ST. PETERSBURG, Fla. — It's a Thanksgiving morning tradition for many people in the Tampa Bay area, and around the country — turkey trots!
- Coffee Pot Turkey Trot Thanksgiving morning tradition
- The 5K benefits North Shore Elementary in St. Pete
- Check out our Thanksgiving Guide
Of course, it’s a chance to burn off some calories before a big meal, but there's something more for a St. Petersburg neighborhood race.
Spectrum News reporter Virginia Johnson laced up her shoes for the Coffee Pot Turkey Trot.
The 5K started at 7:45 a.m. sharp, but Virginia almost didn’t make it to the start, thanks to some wardrobe confusion. Apparently, Santa costumes are frowned upon at the turkey trot.
Virginia was able to make amends after the racing fowl, and returned in a Tukey ensemble, from snood to wattles to wings to turkey toes.
And she wasn’t the only one. In addition to turkeys, there were pilgrims, pies and even a chef.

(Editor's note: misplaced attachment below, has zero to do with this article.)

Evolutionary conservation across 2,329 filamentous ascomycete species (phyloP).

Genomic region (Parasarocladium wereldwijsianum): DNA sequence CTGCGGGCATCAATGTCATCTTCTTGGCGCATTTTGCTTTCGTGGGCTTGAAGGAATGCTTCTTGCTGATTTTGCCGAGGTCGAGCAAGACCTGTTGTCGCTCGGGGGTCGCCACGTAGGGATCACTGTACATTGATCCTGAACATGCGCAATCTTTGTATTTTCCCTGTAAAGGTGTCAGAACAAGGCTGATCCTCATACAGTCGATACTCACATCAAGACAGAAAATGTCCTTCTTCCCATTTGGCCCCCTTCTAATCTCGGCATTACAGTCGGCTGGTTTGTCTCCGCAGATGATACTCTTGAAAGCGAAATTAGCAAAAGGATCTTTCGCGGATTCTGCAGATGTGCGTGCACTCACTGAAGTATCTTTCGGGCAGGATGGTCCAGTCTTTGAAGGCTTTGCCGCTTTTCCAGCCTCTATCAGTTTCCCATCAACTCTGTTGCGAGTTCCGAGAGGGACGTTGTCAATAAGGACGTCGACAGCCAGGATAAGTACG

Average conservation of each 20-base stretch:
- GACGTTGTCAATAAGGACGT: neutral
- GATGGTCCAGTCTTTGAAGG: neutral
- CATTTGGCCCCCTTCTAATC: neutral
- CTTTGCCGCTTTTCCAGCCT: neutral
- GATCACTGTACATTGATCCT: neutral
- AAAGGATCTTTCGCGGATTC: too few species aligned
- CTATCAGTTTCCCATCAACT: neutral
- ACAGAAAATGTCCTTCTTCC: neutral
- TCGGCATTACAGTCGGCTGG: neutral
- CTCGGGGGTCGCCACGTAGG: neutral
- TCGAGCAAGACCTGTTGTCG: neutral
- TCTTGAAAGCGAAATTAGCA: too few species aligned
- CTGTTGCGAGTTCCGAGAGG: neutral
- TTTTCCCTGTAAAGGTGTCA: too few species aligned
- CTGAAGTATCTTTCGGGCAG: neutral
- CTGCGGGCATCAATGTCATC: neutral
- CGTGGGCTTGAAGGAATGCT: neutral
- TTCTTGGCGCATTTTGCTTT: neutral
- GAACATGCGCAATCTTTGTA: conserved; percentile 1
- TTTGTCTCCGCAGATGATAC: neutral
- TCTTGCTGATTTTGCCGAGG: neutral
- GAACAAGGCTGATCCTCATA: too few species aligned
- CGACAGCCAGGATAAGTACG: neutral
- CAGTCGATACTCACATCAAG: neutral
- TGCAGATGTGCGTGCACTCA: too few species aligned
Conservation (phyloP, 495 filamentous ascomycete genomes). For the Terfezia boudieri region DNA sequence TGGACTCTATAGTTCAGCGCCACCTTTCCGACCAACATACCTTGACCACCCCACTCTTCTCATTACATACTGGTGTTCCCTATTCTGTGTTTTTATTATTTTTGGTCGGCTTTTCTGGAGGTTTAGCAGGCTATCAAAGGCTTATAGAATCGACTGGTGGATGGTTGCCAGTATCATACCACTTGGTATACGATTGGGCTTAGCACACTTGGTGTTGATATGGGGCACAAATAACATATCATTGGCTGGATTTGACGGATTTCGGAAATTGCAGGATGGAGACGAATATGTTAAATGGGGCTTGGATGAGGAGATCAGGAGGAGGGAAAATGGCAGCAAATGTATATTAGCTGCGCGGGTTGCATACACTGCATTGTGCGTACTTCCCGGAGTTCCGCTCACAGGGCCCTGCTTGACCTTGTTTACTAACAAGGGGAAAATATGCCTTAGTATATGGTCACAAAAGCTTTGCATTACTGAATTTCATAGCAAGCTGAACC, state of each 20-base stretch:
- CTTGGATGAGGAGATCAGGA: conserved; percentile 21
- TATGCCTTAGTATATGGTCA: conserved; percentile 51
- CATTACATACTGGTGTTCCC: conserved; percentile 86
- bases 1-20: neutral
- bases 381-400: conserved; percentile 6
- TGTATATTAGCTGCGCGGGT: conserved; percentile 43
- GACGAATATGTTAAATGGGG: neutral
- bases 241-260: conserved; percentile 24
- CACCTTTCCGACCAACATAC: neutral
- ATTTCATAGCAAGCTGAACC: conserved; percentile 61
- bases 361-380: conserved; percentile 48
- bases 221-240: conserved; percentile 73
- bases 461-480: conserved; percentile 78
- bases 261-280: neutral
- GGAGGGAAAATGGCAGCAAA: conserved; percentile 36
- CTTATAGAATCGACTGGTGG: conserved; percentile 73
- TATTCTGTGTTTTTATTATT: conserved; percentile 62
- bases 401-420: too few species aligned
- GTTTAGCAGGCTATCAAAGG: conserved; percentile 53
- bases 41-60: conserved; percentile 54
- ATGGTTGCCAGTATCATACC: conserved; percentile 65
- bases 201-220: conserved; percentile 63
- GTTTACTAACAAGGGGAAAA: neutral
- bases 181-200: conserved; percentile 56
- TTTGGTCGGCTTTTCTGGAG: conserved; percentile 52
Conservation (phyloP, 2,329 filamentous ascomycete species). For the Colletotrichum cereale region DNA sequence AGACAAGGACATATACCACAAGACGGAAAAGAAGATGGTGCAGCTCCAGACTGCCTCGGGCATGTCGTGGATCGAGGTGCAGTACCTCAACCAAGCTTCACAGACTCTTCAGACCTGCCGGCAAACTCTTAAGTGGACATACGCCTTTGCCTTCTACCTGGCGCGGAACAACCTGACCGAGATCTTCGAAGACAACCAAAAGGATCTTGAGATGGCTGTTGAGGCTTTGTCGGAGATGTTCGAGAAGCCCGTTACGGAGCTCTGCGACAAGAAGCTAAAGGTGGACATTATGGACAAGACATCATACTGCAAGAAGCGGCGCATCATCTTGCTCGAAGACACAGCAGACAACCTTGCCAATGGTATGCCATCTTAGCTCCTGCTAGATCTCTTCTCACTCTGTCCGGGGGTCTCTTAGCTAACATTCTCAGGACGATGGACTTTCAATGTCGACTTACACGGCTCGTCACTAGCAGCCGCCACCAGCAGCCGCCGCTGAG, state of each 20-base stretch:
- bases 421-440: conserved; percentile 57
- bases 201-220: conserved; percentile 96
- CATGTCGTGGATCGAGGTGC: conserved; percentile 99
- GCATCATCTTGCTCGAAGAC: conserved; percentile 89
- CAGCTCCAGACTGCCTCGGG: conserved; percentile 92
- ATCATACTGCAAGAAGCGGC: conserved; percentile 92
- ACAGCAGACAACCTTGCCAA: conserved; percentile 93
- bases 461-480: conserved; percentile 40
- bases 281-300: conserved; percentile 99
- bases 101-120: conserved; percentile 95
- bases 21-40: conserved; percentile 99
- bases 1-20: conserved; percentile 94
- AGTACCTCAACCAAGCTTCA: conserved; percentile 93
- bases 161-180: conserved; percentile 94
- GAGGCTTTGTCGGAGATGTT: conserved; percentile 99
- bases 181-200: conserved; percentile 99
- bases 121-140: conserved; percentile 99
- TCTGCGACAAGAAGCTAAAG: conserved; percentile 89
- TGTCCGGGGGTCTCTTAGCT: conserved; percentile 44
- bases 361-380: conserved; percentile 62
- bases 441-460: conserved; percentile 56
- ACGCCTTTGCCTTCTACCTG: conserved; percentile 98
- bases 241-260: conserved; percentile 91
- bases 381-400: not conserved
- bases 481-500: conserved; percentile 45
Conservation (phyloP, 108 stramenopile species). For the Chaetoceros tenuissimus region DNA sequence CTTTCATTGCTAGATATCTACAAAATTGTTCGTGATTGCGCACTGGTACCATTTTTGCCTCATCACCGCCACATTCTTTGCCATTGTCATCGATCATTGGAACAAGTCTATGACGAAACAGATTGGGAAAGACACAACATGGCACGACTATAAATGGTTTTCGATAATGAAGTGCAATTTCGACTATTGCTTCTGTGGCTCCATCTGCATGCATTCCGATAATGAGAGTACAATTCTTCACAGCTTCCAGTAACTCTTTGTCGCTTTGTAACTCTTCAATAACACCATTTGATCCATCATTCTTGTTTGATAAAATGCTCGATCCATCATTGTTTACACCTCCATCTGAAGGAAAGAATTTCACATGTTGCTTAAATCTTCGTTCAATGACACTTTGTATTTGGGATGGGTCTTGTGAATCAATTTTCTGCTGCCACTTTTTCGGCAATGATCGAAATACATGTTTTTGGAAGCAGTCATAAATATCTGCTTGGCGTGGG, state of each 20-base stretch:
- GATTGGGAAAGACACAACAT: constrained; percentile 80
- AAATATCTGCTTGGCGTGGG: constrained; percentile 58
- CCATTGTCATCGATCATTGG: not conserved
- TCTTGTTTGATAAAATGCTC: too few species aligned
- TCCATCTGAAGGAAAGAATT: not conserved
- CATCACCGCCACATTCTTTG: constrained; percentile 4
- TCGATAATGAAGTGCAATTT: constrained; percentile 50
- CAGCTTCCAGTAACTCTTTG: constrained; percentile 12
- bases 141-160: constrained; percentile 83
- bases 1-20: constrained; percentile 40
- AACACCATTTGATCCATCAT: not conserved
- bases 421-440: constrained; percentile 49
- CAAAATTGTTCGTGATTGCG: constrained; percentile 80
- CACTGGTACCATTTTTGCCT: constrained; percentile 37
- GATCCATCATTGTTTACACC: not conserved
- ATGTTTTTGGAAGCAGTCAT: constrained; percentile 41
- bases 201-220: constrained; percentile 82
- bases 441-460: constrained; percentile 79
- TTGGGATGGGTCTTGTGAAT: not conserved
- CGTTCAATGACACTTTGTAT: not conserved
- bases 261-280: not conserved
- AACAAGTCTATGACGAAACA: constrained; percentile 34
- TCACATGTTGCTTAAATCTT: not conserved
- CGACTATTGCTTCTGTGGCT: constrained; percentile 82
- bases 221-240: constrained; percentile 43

So what makes people dress up, come out, and run a 5k on a Thanksgiving morning, besides the calorie burning benefits?
This growing race benefits the neighborhood school North Shore Elementary.
It’s the perfect early support opportunity for the Razook family.
Parents Lauren and Ryan are taking part in the race, with mom Lauren pushing 21-month old Everitt in a stroller and dad Ryan holding swaddled and capped 3-week-old Holden.
"I think it's so important. It brings people to a community,” Lauren said about her support of neighborhood schools. “Everyone moves somewhere for a school, so the better the school, the happier the community.”
This race is the PTA’s biggest fundraiser. The proceeds go toward after school enrichment.
"We offer all kinds of opportunities from Spanish to yoga, to music, (and) chess club,” said Amber Brinkley, race organizer and North Shore mom.
Brinkley credits increased community and parental involvement, starting with the Friends of North Shore group, for changing the school's grade ranking.
"It has gone from a D to a B, which is a wonderful shift, but the school itself was already wonderful, explained Brinkley. “There's a wonderful teaching community and a lot of longevity at North Shore, and it's a very small school, so you feel nurtured, and so do your children."
It’s a shift that other communities are looking to for their children.
Members of the Friends of North Shore tell us other communities are reaching out to mirror their efforts.